Beyond monolingualism: philosophy as translation and the understanding of other cultures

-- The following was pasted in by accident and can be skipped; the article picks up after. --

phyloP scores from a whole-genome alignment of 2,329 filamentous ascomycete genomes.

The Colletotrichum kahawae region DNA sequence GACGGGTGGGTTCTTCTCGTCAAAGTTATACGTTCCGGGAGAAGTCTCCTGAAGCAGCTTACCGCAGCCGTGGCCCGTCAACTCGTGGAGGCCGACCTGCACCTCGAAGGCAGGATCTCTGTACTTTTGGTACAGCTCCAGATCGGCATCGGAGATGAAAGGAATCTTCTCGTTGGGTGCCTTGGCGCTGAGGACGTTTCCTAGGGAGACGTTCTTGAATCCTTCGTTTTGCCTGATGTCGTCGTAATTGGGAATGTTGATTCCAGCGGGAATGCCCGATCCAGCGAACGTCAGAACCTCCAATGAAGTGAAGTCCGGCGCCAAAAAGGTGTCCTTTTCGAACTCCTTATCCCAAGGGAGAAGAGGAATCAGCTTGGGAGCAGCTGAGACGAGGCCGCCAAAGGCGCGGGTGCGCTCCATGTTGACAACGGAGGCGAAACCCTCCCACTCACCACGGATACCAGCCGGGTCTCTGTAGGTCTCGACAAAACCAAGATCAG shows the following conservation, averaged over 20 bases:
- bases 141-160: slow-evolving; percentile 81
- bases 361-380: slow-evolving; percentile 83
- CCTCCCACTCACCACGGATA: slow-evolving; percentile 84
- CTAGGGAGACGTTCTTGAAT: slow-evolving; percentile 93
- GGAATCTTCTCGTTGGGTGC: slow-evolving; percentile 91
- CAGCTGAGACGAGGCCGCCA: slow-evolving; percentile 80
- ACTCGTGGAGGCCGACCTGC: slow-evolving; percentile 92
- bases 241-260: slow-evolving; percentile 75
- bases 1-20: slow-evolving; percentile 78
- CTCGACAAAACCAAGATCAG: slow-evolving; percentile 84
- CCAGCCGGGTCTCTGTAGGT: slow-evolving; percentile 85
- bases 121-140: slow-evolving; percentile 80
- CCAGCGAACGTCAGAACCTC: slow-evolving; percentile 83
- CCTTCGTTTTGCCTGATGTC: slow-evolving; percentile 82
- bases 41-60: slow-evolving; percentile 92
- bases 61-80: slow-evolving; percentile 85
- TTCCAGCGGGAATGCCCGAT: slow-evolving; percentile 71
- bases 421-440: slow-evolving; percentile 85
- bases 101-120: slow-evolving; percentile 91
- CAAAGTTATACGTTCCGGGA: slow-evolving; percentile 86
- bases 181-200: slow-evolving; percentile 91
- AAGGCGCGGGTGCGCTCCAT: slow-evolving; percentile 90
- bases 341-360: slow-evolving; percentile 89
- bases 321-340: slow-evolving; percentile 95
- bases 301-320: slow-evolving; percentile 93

• Published on
    17-Feb-2017

  • View
    212

  • Download
    0

Transcript